‘That’s a Confession’: CNN Legal Analyst Stunned by Giuliani Comment He Hadn’t Seen Yet

Former federal prosecutor and CNN chief legal analyst Jeffrey Toobin reacted with visible and audible surprise Thursday morning when a clip he hadn’t seen yet of Donald Trump lawyer Rudy Giuliani commenting about Michael Cohen played.

Giuliani had already made waves Wednesday night when he told Fox News’ Sean Hannity that Trump actually reimbursed Cohen for the much-discussed $130,000 payoff to Stormy Daniels, raising alarms of a possible campaign finance violation.

In case you missed it, Giuliani said the money was “funneled […] through the law firm and the president repaid it.” He said Trump “didn’t know about the specifics of it,” as far as he knew, but “he did know about the general arrangement, that Michael would take care of things like this, like I take care of things like this for my clients.” He also said that in the end this would “turn out to be perfectly legal” and that the money wasn’t campaign money.

Giuliani appeared Thursday morning on Fox & Friends and the comments he made then seemed to stun Toobin when they were replayed hours later.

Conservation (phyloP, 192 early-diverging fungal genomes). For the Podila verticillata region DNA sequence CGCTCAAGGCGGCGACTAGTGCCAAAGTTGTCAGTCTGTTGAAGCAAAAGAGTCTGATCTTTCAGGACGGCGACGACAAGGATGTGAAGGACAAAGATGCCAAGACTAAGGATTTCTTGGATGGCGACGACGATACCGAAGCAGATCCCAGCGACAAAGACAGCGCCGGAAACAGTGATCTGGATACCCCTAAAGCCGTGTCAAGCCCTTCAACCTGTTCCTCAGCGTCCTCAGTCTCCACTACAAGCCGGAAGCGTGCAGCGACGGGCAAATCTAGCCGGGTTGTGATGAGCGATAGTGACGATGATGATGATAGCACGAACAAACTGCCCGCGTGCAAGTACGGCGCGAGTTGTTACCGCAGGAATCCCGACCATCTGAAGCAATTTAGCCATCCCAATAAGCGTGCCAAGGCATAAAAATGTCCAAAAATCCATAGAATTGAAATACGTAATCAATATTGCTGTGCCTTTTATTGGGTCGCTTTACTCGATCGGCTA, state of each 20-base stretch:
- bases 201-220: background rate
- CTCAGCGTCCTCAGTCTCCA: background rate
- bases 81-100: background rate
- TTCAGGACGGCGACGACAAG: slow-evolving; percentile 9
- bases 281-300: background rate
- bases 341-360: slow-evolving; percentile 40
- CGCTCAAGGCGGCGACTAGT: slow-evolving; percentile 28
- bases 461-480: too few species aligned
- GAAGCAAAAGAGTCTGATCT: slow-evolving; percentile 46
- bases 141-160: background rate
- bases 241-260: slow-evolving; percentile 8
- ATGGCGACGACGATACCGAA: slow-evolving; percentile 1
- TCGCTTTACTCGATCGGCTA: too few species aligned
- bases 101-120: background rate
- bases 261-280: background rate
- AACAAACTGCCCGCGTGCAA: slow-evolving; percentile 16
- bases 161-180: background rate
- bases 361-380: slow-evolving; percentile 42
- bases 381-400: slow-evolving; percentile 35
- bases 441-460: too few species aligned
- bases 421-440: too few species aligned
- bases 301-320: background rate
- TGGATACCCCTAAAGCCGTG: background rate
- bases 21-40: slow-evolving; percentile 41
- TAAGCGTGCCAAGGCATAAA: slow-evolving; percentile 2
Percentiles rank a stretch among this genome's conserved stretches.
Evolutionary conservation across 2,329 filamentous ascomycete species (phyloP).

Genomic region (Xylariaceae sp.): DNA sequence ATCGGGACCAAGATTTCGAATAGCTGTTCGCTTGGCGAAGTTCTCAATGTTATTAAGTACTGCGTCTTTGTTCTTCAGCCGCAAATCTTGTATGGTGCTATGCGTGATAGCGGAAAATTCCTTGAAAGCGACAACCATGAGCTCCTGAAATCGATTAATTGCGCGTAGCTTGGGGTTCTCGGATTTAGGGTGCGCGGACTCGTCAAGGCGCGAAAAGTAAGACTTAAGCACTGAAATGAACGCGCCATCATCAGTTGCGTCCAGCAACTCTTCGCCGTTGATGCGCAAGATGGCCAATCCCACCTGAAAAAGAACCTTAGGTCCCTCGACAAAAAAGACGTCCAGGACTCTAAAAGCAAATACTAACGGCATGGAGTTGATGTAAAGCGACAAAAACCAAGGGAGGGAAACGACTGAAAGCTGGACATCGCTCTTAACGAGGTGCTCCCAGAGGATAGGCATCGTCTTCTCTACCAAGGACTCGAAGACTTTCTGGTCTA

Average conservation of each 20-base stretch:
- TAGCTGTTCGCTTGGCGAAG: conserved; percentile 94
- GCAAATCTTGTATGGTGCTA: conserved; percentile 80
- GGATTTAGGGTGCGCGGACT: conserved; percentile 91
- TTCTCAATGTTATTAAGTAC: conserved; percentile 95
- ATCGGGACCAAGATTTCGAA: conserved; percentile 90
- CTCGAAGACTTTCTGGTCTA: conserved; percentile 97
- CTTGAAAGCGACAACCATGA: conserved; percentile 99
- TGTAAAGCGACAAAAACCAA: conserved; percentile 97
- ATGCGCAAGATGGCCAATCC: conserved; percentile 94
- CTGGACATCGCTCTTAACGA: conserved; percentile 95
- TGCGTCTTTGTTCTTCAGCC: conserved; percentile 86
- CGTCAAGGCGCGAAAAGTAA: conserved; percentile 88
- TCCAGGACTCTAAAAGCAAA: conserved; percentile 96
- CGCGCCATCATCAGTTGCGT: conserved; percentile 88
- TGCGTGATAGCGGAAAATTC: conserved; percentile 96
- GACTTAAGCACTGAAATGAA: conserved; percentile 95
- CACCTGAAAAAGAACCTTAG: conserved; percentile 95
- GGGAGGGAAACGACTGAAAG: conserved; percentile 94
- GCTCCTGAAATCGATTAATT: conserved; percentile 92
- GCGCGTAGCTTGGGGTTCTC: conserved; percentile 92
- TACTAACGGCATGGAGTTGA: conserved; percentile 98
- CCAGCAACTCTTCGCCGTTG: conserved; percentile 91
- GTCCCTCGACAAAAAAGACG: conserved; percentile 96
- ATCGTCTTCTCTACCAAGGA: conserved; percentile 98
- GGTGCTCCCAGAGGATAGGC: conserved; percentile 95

“Imagine if [the Daniels story] came out on October 15, 2016 in the middle of the last debate with Hillary Clinton,” Guiliani said. “Cohen didn’t even ask. Cohen made it go away. He did his job.”

“I hadn’t heard that clip before. I mean, that’s a confession.” Toobin responded. “That’s a confession that this is a campaign finance violation because they wanted to shut her up in October of 2016.”

“That’s why the payment was made then,” he continued. “It was obvious to all of us, but now you have the president’s lawyer confessing that this was a payment for the benefit of the campaign.”

Toobin said that while most Federal Election Commission (FEC) violations are handled “civilly,” if the violation is “willful” and intentional “it can be handled criminally.”

“It’s not an impressive performance so far by the former mayor,” he said.

[Image via CNN screengrab]

Matt Naham is managing editor of Law&Crime. He formerly worked as news editor and weekend editor at Rare.

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